The first weeks were cold, wet and dark by 6.p.m. At night it was so cold I couldn't sleep because my nose was frozen. Even shuffling my ever willing Bedlington Terrier, Mogs, into my sleeping bag didn't work. Once the last embers of the fire had died out I was awake and shivering again.
In the space of a few weeks the mud and fast flowing river changed almost overnight to blazing sunshine and high humidity. As temperatures soared to over 40 degrees the mozzies and biting flies made their presence known - especially if you sought shade under the trees. Interestingly Mogs spent her time eating the tips off the plantain plant which I later discovered was a natural antihistamine antidote to bites. It could not possibly be learned behaviour as she had been with me since a tiny pup so it had to be either an innate inherited knowledge or an ability to smell some component of antihistamine - either way flipping marvellous.
I did not realise until this point that I was a total IT junkie. I was finding excuses within myself to come down the mountain and drive an hour to the nearest village where of course I needed vital life saving resources such as a frothy coffee and internet access. Once I had my fix and returned I still suffered a mild level of on-going anxiety that I was missing out on something very important and dreadful things might happen if I was not online.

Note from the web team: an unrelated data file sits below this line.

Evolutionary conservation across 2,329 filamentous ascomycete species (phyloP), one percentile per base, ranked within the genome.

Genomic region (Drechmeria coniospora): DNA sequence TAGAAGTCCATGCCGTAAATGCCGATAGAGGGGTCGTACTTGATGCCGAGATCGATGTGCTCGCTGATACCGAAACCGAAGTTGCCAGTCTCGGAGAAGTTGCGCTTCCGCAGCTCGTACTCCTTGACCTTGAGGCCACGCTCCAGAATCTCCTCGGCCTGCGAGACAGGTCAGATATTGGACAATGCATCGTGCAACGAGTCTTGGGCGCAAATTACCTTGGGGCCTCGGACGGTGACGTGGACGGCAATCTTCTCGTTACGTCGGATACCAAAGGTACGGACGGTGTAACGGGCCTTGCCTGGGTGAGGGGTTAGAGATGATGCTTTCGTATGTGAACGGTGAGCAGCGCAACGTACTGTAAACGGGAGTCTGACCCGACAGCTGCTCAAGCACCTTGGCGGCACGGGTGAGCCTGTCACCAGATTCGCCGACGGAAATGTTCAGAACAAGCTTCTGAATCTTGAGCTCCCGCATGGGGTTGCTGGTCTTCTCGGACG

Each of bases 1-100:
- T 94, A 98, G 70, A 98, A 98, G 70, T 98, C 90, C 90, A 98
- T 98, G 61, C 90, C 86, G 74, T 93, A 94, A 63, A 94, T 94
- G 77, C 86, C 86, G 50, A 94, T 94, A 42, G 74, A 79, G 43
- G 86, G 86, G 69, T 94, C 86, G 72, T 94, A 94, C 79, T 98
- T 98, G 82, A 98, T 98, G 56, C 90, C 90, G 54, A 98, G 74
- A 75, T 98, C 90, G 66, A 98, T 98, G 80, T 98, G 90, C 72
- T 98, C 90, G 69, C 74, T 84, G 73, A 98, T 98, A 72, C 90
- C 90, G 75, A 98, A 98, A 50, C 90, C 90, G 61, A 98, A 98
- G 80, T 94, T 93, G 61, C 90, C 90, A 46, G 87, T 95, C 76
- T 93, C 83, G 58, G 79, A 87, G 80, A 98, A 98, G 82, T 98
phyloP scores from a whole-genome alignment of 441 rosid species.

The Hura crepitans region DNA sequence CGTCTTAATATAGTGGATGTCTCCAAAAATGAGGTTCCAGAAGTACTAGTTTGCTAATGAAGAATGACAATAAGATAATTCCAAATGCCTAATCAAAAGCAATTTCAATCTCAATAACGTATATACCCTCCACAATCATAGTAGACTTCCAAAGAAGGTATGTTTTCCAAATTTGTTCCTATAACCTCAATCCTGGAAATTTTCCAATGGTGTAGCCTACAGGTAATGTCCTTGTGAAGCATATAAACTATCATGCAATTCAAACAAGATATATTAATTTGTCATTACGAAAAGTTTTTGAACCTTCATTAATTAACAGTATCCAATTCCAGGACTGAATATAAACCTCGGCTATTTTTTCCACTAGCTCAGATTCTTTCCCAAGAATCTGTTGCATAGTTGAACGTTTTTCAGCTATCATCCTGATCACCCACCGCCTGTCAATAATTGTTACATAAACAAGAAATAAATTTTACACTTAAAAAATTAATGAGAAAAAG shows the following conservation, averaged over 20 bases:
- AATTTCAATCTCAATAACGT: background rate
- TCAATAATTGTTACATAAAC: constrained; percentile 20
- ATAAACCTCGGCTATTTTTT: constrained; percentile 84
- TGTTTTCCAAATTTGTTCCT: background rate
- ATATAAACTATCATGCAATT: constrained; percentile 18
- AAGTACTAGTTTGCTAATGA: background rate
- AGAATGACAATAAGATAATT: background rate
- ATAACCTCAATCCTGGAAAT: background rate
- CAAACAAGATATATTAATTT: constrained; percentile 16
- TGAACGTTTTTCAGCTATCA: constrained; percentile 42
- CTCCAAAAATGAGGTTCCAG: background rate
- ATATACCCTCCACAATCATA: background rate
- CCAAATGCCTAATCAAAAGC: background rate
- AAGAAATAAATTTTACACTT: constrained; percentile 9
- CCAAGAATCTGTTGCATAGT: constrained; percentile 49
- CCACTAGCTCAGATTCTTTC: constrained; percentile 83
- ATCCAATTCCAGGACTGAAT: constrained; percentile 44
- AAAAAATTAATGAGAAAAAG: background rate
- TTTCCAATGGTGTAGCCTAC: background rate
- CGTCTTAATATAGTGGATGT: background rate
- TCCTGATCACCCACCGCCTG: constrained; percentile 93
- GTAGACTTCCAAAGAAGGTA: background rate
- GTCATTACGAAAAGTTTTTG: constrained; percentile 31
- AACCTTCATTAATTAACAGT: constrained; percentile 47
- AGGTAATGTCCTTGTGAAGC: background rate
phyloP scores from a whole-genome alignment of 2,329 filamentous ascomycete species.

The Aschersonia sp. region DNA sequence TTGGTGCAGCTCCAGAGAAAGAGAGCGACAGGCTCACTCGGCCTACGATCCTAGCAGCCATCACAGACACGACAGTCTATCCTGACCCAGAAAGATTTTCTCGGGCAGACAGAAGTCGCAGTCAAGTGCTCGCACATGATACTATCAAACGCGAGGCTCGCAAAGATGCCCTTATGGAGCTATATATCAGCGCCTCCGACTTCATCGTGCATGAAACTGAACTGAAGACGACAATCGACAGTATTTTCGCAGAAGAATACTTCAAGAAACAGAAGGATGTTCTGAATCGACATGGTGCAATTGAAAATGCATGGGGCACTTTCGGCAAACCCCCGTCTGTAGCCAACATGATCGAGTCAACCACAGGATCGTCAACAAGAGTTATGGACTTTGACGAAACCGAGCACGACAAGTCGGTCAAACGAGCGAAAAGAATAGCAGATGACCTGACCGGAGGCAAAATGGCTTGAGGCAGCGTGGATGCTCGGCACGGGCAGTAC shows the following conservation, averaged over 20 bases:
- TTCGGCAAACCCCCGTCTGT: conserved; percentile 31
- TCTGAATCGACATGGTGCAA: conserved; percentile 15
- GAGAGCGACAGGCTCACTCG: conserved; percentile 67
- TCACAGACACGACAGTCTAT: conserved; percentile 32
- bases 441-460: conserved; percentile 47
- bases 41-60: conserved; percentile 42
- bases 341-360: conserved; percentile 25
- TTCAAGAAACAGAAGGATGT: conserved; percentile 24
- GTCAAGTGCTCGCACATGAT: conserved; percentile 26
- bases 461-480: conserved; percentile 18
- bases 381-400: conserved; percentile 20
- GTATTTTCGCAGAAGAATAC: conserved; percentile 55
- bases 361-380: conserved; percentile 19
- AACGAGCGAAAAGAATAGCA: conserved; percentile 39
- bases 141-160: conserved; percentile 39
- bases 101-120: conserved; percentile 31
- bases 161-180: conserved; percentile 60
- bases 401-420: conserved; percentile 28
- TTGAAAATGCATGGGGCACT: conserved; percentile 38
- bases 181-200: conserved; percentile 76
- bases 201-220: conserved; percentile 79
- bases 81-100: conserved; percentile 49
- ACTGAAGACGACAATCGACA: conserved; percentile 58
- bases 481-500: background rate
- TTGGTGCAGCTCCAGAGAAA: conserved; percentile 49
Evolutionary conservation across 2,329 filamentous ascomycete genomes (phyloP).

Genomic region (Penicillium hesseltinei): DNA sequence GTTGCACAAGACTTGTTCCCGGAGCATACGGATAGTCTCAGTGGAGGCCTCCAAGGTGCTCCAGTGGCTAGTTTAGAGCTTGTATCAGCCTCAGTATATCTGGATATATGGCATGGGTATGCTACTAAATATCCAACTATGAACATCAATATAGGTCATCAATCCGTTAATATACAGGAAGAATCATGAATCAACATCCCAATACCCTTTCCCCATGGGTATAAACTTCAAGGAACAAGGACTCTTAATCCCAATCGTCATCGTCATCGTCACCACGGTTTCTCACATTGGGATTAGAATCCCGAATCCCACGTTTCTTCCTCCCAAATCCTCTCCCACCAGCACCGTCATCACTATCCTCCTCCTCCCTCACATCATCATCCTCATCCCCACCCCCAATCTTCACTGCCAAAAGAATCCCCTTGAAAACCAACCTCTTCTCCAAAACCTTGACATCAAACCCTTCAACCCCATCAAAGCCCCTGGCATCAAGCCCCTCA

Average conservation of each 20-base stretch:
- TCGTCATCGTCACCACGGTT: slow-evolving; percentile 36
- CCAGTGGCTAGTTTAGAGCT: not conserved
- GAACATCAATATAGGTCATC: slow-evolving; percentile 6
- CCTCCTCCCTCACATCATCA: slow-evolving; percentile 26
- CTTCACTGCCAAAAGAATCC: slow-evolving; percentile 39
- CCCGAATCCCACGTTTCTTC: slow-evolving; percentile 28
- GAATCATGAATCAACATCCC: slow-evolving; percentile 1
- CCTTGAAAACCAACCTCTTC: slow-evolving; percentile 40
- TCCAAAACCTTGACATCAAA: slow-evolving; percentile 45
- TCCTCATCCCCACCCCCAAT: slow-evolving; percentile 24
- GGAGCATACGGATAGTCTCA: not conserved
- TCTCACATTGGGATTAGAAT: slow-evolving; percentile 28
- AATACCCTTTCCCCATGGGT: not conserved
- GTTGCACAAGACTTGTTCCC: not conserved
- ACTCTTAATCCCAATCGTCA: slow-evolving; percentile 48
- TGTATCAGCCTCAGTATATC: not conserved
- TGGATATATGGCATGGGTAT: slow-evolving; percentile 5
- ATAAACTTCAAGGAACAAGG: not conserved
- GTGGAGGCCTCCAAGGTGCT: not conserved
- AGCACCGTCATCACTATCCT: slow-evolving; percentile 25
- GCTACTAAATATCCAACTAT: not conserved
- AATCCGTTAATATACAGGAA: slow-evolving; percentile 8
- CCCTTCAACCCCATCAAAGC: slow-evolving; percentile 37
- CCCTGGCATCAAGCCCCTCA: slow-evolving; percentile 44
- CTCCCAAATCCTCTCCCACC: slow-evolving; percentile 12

A unexpected effect of this self imposed isolation was that the less I interacted with others, the less I wanted to. My grandmother was a recluse spending more time gardening than with any human companion, my son has similar hermit tendencies. It made me question in anthropological terms the potential benefits of imposed isolation to long term survival - not being open to infectious diseases or having to feed and protect others thereby wasting scarce resources are examples.
In psychological terms I am fully aware that being a Highly Sensitive Person (HSP) often leads to isolation as those who are HSP can become overloaded to the point of distress by interacting with others. Unless you learn how to protect yourself from negative energy, those who are HSP can become distinctly unwell suffering from conditions such as depression, ME, and a range of unexplained ill health.
The academic work in HSP is jumping forward in leaps and bounds and the best part is it is a much nicer label than anxiety disorder, depressive or yuppy flu amongst other such terms. It also means that we are now beginning to understand this way of being so that appropriate support and advice can be provided. Being a HSP has helped me in my career but it has also been a major hindrance when I have been forced to work with people who drained my very essence. Being isolated helped me understand my need to avoid so many social situations and only being able to spend minimal time in certain people's space.
Spending an extended amount of time amongst nature in all its glory has helped deepen my understanding of the senses and how to help others through sensory based experiences. However the major insights occurred when I came back to concrete civilisation. I will write about that in my next blog.